USCIS doesn't care that the State Department gave you a passport.
Hi, I'm Jim Hacking, immigration lawyer practicing law throughout the United States out of our office here in St. Louis, Missouri. One of the great things about being an immigration lawyer is that you can talk to people all over the world.
I did a Skype consult the other day with a middle-aged man, he's younger than me, from Israel. He had obtained his citizenship before two of his kids turned 18. We did some analysis and it turns out that under the law I believe that they are entitled to certificates of citizenship, which are the N-600 application. That's how you prove that a young person has actually become a citizen.
You can become a citizen by operation of law if one of your custodial parents becomes a citizen before you turn 18, and they've lived in the United States long enough to qualify under the statute.
It turns out that these kids were probably U.S. citizens, but they did not have an N-600. They were spending a lot of time in Israel and a lot of time in the United States, but not enough time maybe in the United States.
The question was what do you do in those situations? He had obtained a passport from the State Department and he was wondering if that would protect the kids later, if anyone ever claimed that they weren't a U.S. citizen.
The point I wanted to make for him, and the reason I'm shooting this video, is that just because the State Department gives someone a passport doesn't mean necessarily that the person is a citizen.
Most likely they're a citizen, but the State Department does make mistakes. For the purposes of this video, the point I want to make is that they aren't bound by what the State Department finds. So you still want to get an N-600 for your child.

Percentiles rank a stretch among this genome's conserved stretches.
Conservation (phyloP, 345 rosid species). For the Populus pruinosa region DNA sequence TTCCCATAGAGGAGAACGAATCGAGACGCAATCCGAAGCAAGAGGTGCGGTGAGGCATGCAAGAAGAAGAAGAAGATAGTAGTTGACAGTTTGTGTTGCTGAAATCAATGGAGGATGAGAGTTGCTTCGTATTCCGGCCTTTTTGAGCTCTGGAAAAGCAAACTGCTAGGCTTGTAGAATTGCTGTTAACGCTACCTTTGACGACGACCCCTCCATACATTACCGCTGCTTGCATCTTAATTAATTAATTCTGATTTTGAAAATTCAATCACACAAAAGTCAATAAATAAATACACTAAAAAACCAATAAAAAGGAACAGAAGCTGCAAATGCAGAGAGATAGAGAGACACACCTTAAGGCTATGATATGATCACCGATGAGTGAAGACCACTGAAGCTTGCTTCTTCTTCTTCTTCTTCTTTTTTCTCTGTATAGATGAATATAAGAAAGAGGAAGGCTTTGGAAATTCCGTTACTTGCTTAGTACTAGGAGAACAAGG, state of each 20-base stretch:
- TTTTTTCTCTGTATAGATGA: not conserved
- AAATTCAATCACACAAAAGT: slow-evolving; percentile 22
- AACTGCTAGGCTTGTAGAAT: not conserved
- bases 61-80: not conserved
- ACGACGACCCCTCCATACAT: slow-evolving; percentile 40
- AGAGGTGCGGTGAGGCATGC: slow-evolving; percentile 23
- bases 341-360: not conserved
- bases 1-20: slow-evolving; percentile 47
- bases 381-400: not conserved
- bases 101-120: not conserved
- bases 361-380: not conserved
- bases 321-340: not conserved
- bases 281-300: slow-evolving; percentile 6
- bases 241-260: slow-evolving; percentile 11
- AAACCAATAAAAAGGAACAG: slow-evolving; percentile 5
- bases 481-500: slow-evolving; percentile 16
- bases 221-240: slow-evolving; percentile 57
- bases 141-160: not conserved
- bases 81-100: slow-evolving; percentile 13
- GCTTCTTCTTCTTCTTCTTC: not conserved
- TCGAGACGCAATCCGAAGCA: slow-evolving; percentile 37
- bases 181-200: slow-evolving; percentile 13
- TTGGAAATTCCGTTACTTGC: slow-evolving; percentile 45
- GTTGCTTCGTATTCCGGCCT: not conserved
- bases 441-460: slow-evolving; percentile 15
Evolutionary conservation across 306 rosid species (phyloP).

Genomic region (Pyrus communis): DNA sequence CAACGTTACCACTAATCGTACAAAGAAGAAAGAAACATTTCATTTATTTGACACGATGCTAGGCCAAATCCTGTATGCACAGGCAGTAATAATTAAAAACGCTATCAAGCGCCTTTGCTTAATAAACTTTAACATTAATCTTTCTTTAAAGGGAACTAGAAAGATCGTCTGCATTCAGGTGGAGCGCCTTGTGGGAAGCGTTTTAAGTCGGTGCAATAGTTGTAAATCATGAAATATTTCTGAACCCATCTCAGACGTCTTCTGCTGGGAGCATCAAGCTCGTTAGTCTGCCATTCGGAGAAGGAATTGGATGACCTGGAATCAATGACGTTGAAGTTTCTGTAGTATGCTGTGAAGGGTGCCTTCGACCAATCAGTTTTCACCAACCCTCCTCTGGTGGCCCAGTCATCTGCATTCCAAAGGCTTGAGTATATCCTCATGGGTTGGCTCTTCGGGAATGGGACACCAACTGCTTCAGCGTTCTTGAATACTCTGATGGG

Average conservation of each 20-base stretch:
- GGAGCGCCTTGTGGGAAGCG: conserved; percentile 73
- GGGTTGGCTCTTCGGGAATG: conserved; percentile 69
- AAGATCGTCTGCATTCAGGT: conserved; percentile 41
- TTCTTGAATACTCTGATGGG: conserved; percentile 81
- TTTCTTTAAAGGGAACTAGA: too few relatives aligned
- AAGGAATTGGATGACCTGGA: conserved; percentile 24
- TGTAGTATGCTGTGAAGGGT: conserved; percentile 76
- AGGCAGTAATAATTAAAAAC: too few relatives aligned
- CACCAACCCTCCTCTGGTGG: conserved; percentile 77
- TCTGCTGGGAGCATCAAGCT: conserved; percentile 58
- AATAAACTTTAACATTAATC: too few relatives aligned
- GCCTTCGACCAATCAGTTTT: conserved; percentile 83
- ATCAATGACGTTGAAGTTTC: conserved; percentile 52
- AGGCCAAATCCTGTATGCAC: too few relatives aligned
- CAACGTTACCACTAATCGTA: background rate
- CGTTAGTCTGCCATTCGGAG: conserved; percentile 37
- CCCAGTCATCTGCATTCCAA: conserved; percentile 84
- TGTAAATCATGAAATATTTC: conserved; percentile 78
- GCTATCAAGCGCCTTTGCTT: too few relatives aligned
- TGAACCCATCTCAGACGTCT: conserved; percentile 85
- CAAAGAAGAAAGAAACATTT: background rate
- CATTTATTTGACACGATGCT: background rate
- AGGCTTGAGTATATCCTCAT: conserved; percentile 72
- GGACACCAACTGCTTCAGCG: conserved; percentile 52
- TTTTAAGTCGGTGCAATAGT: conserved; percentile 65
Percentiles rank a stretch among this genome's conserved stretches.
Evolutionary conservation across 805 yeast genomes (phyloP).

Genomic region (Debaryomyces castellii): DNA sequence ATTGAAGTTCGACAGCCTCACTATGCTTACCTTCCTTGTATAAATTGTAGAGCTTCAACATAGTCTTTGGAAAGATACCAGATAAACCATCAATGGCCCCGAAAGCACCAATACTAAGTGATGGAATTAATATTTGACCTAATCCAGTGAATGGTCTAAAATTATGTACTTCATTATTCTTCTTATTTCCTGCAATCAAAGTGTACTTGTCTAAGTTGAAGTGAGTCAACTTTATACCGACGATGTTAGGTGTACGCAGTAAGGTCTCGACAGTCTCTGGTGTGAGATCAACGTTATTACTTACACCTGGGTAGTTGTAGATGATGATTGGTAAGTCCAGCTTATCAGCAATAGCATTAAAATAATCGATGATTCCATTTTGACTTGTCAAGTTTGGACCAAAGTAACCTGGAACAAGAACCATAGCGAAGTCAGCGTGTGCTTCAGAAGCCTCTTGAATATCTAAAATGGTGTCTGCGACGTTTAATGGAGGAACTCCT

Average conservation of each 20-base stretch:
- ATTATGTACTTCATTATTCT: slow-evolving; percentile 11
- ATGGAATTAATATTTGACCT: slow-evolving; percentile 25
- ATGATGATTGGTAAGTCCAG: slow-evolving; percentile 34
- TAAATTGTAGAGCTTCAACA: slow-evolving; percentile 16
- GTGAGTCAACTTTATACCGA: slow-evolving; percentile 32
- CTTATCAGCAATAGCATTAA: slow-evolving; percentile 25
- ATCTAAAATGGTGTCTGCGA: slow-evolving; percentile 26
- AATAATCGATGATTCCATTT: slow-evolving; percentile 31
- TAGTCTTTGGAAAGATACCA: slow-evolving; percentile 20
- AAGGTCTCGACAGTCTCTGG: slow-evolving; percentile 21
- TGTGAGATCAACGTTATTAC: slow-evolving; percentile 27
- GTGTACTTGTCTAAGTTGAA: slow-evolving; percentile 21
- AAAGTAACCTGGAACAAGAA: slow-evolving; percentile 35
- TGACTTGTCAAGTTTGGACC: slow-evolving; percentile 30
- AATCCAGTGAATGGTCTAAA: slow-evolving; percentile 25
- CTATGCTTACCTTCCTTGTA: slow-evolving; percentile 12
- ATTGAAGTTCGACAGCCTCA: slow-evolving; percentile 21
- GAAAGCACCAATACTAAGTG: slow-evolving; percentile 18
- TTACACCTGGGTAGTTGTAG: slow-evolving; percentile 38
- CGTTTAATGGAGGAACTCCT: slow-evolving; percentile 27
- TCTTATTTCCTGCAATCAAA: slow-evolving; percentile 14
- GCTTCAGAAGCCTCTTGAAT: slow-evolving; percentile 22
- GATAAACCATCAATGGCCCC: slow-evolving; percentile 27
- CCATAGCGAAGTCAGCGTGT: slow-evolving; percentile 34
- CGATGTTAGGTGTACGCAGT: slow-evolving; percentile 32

I can't think of a greater gift that a parent can give their child than citizenship, but it doesn't mean as much and it doesn't go as far if you don't actually get them that certificate of citizenship.
The problem is the N-600 has doubled in cost in the last couple of years. Again, that's because Trump and his fan boys want to keep as many people as possible from becoming citizens.
That form used to cost like $550 or something like that, now it's almost $1,100. A lot of people don't want to go through the hassle of the N-600, but from the bottom of my heart, based on the situations I've seen, please get your child their certificate of citizenship. Please clean up their record with USCIS so that if they ever want to sponsor someone or if they ever get in criminal trouble, there's no doubt that they're U.S. citizen.
You don't want to have to be scrambling to do that later. It's much better to do it now and then you're done with it for the rest of your life. The kid's a citizen, you want to establish it, you don't want there to be any doubt and you don't want your family to have mixed immigration status if you can avoid it. So make sure you filed that N-600.
We'd be happy to help you if you need it, but it's relatively straightforward. It usually doesn't involve an interview, but the N-600 is an important piece of the immigration toolkit that we lawyers use and it's important that you make sure that your children's longterm security in the United States is safe and sound.
If you have questions about the N-600 process or about this crazy video that I just made, give us a call, 314-961-8200. You can email us at [email protected]. Be sure to join us in our Facebook group, which is called Immigrant Home. If you liked this video, we ask that you please share it out on social so that you get updates whenever we make videos just like this one.
Thanks a lot, have a great day.